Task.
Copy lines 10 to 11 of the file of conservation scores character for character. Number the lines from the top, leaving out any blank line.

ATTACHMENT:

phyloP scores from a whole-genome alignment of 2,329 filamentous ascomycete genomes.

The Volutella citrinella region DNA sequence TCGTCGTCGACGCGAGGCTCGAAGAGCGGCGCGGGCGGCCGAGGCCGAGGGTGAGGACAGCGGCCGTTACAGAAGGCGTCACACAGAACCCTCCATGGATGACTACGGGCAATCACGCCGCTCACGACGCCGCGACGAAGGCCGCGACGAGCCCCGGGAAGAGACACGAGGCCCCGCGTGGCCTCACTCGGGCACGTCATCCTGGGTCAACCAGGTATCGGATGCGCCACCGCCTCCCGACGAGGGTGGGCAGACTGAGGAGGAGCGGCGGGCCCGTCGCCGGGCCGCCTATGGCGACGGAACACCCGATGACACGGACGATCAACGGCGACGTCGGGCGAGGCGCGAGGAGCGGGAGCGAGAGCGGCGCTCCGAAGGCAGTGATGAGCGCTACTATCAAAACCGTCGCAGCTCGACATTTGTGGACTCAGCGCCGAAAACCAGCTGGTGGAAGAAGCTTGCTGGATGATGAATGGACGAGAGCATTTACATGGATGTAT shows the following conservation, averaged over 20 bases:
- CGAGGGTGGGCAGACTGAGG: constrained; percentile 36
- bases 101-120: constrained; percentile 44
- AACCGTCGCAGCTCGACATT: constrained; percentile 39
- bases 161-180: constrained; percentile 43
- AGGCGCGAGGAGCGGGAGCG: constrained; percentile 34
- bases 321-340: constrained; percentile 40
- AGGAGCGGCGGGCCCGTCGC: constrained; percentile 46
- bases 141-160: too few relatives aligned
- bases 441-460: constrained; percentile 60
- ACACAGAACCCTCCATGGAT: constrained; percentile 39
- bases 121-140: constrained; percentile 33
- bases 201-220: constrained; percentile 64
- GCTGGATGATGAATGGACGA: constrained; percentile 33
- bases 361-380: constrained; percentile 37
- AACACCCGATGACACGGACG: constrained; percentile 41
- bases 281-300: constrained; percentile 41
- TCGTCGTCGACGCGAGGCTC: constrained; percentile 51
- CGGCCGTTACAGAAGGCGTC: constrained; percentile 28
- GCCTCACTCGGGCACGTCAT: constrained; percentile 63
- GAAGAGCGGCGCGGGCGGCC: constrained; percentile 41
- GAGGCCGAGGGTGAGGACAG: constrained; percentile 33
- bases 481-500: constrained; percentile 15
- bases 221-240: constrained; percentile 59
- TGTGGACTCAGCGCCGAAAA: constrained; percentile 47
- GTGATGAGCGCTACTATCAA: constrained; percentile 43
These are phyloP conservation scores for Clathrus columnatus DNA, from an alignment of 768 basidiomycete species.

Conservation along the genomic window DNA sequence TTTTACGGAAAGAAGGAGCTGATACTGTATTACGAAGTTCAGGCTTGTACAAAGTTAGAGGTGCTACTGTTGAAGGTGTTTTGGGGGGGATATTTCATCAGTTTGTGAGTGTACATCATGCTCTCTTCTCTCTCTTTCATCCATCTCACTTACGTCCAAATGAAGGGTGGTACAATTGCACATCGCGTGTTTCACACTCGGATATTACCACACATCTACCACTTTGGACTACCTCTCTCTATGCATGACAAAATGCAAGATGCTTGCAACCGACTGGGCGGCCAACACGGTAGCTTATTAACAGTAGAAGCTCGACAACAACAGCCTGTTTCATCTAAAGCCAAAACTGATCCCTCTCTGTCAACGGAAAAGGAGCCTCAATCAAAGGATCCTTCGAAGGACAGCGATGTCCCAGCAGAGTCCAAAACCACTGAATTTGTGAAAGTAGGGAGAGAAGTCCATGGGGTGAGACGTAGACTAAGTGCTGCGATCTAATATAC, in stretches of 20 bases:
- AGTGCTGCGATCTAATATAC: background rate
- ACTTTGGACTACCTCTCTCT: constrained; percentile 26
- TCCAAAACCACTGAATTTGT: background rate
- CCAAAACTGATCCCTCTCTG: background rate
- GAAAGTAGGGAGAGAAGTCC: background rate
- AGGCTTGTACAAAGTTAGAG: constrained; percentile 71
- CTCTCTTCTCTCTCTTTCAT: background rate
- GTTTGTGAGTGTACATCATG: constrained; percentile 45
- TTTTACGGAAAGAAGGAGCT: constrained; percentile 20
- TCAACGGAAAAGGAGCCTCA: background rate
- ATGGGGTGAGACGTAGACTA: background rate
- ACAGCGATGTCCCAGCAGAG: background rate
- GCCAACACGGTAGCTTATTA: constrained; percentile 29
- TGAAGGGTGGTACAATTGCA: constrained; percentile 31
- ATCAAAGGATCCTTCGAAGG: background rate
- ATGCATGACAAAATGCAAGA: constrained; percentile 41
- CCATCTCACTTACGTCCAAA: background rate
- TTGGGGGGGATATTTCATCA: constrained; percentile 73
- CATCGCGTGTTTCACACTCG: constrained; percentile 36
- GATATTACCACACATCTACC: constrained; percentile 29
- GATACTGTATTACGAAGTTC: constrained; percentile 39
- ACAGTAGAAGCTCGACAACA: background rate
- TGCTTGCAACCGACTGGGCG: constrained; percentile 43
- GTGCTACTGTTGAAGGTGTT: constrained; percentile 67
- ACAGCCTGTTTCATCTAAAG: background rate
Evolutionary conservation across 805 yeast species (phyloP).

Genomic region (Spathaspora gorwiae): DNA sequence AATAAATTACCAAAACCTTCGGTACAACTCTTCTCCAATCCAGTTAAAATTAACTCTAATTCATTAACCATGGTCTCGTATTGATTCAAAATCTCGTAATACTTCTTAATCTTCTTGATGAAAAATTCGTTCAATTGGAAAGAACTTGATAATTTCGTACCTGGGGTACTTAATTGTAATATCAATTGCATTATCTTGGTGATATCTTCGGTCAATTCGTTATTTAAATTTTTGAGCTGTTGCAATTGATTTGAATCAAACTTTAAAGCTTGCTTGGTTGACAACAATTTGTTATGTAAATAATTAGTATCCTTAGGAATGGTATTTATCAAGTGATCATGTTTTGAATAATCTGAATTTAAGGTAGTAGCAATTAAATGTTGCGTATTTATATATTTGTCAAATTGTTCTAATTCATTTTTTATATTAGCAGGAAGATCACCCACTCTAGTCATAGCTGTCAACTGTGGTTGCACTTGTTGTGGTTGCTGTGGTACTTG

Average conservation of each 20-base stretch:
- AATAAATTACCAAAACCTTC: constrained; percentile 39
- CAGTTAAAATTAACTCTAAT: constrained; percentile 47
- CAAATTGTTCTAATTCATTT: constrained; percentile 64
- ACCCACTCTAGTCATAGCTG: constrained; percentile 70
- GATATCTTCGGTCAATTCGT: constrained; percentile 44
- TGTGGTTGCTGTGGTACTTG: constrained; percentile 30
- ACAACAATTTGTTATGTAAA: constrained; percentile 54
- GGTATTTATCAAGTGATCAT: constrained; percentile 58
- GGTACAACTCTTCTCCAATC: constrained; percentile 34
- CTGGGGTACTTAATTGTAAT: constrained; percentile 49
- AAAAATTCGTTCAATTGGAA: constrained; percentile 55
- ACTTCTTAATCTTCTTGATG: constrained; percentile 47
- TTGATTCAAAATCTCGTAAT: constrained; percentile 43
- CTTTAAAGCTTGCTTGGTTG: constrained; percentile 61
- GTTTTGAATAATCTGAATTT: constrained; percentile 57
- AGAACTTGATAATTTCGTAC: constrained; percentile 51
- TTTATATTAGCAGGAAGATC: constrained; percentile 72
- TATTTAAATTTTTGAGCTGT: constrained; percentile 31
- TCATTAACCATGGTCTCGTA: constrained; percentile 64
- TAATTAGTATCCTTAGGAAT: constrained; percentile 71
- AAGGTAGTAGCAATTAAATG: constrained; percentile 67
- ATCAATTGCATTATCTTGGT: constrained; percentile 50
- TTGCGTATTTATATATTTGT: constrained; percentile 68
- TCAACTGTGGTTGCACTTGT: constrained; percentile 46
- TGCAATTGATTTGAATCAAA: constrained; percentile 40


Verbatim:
- bases 141-160: too few relatives aligned
- bases 441-460: constrained; percentile 60